At the same time, I had friends I grew closer to afterwards — in part because their support and love really helped me, and because their emotional generosity was, in retrospect, humbling. That’s what you’re aspiring towards, right? So let’s talk support.
Examples of Support
I called my best friend from high school the morning after. I clearly remember sitting in the back of my college friends’ van (we were going to Baltimore) and very quietly telling her what happened. I may have cried a little bit, but not loud enough that anyone in the car reacted. I felt very lonely. Be available to listen. Sometimes, survivors who are in shock process their feelings by talking them out. Make sympathetic mouth-noises, like “That sounds like it was really scary,” or “Are you okay?” When it seems appropriate, introduce resources that might be useful — this would be when you could off your support contacting the college’s department of residential life (if your friend lives on campus), the police, a women’s health clinic, etc. Make it clear that you support your friend’s decision to report or NOT report — for a variety of reasons, your friend might not feel safe reporting what happened to them. They might not be believed, they might be afraid of their rapist hurting them further, or they might be afraid of the stigma of being That Girl Who Was Raped. While you might WANT to push for them reporting it, resist. It’s their choice. Support them in it.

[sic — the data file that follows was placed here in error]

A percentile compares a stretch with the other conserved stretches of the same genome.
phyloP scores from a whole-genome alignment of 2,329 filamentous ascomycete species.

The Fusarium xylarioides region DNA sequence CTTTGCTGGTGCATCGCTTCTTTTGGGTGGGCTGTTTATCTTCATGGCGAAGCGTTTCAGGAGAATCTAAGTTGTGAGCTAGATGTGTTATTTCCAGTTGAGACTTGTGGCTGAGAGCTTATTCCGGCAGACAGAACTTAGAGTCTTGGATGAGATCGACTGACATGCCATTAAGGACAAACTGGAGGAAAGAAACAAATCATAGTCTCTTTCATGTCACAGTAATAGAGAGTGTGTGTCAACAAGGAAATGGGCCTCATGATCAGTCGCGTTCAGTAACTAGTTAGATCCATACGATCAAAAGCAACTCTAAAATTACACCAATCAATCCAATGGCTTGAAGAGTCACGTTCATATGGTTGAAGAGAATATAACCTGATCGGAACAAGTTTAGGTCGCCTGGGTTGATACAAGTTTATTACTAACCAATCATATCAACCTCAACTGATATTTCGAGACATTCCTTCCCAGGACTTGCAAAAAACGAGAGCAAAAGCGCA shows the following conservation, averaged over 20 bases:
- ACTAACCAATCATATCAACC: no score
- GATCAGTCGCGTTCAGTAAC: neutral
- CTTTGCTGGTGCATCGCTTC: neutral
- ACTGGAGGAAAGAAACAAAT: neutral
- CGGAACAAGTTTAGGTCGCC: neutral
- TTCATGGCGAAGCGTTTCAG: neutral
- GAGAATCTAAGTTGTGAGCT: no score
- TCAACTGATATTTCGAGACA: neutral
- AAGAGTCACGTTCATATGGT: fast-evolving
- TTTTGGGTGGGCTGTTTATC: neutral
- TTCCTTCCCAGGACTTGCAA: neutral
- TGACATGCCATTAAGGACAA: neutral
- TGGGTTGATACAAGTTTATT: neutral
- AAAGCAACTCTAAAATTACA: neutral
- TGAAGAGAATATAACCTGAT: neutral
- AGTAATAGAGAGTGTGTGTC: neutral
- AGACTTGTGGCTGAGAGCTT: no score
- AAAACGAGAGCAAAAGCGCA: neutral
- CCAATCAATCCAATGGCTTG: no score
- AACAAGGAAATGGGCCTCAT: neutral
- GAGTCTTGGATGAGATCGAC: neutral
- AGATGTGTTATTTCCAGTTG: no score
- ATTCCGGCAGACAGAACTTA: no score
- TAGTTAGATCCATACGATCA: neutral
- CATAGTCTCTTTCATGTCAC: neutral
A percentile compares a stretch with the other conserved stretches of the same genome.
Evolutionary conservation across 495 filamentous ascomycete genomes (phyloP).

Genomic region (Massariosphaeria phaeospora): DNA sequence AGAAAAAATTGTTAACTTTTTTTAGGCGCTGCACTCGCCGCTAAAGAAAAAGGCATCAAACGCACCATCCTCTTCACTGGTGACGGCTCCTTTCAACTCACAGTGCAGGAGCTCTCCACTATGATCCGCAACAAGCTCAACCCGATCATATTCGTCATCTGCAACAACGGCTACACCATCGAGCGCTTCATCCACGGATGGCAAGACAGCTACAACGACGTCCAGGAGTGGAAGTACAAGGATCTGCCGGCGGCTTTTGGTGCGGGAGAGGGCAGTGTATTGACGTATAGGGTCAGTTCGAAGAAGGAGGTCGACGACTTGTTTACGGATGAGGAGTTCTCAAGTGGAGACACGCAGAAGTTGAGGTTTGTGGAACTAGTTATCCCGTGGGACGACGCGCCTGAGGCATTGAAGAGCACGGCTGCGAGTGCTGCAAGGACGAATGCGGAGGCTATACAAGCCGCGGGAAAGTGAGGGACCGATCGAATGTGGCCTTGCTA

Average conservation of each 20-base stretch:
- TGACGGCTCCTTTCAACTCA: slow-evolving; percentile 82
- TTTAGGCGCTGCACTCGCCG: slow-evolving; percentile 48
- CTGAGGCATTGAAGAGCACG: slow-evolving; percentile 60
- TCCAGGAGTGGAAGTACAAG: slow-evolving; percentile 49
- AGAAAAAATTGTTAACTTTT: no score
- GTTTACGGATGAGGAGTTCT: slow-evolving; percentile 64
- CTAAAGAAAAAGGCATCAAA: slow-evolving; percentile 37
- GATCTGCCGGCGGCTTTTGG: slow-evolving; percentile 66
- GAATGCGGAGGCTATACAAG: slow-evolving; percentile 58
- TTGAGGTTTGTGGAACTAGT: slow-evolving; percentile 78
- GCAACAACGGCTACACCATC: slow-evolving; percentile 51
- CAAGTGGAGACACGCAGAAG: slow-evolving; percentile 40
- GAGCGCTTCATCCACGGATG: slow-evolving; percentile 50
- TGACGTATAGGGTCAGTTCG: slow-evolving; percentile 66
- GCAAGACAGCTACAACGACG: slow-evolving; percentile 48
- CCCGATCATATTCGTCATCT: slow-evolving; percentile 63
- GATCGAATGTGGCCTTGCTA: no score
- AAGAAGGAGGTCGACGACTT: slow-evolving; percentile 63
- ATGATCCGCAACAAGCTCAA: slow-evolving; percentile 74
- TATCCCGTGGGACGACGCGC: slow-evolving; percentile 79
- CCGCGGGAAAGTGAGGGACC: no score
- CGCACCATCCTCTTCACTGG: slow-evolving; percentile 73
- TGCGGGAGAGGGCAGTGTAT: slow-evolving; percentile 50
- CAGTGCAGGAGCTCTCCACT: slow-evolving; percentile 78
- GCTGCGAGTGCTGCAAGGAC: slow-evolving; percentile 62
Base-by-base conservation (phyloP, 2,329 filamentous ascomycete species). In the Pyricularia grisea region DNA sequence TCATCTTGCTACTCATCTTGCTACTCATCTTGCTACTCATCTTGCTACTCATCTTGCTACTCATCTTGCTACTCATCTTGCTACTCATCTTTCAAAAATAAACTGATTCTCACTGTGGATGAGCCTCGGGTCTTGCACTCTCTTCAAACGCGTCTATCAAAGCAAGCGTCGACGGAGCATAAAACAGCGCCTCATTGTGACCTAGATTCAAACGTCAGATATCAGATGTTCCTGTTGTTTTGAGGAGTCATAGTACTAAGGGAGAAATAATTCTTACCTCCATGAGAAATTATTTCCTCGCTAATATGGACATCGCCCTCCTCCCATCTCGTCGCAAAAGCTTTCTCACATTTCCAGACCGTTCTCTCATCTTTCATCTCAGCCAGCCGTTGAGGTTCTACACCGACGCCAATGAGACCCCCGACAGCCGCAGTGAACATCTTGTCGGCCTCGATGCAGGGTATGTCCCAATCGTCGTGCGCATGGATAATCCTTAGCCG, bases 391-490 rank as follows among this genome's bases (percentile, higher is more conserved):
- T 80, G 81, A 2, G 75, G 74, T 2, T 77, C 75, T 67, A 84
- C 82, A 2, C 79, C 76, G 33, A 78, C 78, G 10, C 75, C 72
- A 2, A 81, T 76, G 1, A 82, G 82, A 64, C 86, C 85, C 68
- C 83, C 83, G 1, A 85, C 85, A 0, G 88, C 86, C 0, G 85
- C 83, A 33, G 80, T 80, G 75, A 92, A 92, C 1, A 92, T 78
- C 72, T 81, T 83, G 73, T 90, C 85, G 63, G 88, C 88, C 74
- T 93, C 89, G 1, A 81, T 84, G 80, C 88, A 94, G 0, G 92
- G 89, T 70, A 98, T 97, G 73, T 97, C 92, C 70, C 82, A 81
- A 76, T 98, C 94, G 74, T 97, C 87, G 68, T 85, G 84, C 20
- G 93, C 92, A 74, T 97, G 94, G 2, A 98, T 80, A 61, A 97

I got off the phone when I got to Baltimore. I honestly don’t remember a lot of that day, besides really regretting having gotten involved in Campus Crusade for Christ. I wouldn’t say that was a “crisis of faith” moment, but I will say that I was very angry that the so-called Christians around me lacked the compassion to tell when someone was in pain and when someone else was a danger to women. I called that same friend on the car ride back. She acknowledged my anger, let me cry (again), and then encouraged me to talk to either the police or campus security. Acknowledge the range of your friend’s emotions. They may be angry. They may be sad or afraid. While it might be tempting to “guide” your friend into the “right” emotional response, it is more important to be there and listen. Grief, anger, fear, and paranoia can all be useful emotions when processing trauma.